Changing Bodies in Toxic Landscapes (completed)
Through this comparative project postdoc María A. Guzmán-Gallegos seeks to explore the intersections of personhood, environmental change and degradation, economic relations and state formation in Southern Ecuadorian and Northern Peruvian Amazonia.
Photo: Maria A. Guzmán-Gallegos
Ecuador's and Peru's national economies have experienced sustained economic growth since the beginning of this century, due to the expansion of extractive industries. Most extraction activities influence rural and indigenous livelihoods, since oil and mineral concessions overlap with their land and with water resources and drainage basins.
Economic growth based on resource extraction usually affects marginal or minority populations – in places so diverse as Sierra Leone, China or even Norway. In spite of socio-political differences, their possibilities to influence state decisions and policies usually are limited.
“The effects extractive activities have on ecological systems offer clear examples of how human action constitutes socio-natural worlds, showing concretely and often painfully, what it means to live in the Anthropocene”, says Guzmán-Gallegos.
The environmental consequences of extractive activities and the lack of grounded knowledge and state recognition of the concerns of affected populations are identified as serious challenges by the United Nations Economic Commission for Latin America and the Caribbean. These challenges go beyond Latin America. Oil extraction and mining, environmental degradation and the displacement of populations are creating socio-environmental conflicts all over the world. Water and soil contamination may limit severely people’s access to clean water and may threaten their food security.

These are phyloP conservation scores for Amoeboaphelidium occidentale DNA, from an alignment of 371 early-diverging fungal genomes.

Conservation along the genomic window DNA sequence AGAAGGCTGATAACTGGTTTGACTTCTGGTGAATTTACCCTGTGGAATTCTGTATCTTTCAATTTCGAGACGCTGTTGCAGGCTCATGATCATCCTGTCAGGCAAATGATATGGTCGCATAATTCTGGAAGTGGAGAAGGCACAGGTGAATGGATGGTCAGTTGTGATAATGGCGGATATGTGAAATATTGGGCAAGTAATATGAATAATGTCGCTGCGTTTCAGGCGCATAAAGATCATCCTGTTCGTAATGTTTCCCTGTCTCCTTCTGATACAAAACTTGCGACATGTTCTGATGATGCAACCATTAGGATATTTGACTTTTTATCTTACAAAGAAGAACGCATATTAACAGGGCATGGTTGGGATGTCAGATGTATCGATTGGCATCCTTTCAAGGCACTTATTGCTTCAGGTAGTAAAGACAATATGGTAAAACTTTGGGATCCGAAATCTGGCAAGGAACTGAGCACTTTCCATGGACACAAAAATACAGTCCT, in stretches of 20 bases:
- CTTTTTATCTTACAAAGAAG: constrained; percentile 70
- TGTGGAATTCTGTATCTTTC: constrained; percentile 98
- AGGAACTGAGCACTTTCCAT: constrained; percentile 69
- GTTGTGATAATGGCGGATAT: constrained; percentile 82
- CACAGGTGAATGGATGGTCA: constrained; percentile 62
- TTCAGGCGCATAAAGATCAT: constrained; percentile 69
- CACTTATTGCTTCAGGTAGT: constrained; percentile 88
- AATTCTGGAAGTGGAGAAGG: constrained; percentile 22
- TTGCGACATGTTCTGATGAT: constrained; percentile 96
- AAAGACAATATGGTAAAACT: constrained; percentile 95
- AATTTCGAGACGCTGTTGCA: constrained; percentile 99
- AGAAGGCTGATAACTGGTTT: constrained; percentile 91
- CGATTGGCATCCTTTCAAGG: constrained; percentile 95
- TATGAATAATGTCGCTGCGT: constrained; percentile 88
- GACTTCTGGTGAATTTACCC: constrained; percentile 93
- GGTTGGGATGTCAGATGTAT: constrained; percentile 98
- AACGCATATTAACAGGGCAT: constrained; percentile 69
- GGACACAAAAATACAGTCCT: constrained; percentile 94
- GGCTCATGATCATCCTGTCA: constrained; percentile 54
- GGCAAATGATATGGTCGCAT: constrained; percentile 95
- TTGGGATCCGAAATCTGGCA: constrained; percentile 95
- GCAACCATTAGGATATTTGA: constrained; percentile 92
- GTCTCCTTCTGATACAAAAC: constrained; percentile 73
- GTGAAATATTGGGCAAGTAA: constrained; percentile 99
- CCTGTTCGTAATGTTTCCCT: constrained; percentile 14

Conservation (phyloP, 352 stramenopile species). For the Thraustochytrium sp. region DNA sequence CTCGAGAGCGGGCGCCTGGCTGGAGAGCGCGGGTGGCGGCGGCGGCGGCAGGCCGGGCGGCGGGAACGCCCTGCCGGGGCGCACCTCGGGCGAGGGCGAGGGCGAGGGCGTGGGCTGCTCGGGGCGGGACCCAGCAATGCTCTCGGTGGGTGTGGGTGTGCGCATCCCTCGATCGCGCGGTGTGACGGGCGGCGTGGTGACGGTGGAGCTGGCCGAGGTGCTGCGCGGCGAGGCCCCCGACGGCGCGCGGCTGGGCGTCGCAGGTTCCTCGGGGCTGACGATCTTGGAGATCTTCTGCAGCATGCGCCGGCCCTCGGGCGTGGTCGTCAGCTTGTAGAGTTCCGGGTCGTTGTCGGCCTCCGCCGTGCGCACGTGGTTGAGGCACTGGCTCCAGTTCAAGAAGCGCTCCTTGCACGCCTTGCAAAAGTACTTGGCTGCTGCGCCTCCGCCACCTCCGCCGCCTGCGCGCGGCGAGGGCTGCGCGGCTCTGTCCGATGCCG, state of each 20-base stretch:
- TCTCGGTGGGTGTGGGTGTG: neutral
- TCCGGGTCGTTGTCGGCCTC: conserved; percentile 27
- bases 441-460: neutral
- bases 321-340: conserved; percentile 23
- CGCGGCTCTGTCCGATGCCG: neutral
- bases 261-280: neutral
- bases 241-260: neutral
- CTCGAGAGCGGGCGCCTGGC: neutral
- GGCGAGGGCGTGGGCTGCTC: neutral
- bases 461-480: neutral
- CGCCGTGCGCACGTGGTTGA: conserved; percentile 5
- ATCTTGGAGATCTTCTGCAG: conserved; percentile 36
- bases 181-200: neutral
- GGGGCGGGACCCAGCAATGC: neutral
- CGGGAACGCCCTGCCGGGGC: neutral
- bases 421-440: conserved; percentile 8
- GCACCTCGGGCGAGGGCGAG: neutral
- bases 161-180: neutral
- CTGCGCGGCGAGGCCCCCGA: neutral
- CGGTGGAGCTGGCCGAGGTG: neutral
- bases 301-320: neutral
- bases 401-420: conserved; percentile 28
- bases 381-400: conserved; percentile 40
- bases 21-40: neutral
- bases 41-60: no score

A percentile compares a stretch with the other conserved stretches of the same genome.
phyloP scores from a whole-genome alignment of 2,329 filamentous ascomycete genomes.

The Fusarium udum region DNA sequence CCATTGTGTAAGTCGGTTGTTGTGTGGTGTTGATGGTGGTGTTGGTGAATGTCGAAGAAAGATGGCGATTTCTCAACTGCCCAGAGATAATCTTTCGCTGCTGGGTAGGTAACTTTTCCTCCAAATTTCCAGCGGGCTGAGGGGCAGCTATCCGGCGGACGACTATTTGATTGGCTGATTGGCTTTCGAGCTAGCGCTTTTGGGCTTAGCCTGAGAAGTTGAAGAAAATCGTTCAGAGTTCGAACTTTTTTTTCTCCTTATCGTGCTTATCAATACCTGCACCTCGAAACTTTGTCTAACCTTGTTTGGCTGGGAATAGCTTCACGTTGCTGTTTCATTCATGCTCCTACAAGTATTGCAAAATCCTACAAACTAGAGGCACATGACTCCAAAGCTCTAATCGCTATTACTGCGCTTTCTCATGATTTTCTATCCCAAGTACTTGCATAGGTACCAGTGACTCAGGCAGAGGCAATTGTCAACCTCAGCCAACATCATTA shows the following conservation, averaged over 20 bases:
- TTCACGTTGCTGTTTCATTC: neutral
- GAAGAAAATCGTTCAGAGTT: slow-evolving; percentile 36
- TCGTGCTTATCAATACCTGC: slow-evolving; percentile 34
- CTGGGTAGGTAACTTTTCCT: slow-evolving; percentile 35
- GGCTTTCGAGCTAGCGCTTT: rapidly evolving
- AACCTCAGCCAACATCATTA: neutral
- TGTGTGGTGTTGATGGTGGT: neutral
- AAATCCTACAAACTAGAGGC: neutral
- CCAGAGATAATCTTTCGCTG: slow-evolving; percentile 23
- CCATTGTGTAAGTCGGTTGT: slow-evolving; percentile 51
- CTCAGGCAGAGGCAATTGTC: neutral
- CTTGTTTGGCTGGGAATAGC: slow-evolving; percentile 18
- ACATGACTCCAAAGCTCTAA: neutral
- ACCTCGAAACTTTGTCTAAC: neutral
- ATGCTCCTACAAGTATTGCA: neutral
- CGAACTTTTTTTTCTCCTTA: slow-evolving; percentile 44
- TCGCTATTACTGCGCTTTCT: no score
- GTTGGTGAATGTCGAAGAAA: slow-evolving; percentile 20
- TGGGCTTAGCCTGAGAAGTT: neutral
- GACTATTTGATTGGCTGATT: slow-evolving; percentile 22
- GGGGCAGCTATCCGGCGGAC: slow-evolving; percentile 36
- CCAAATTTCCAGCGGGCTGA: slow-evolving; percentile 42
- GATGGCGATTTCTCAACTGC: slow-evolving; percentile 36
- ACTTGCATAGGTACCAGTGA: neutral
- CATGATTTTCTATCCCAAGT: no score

This project seeks to address these issues by producing a fine-grained ethnography of the connections people establish between their gendered bodies and the bodies of valued aquatic species and cultivated plants affected by contamination. It proposes to link these perceptions and practices to knowledge production and to the politics through which culturally diverse communities frame contamination (especially its toxicity), contest state projects and, at the same time, negotiate their inclusion. Proposing a comparison between different localities and different national contexts this project creates, moreover, an “ethnographic site” that allows to link environmental concerns, to open ended socio-natural configurations and to state formations.
The project, which is titled "Changing Bodies in Toxic Landscapes: Environmental degradation and intersecting knowledges in the Ecuadorian and Peruvian Amazonia" is funded by the Norwegian Research Council.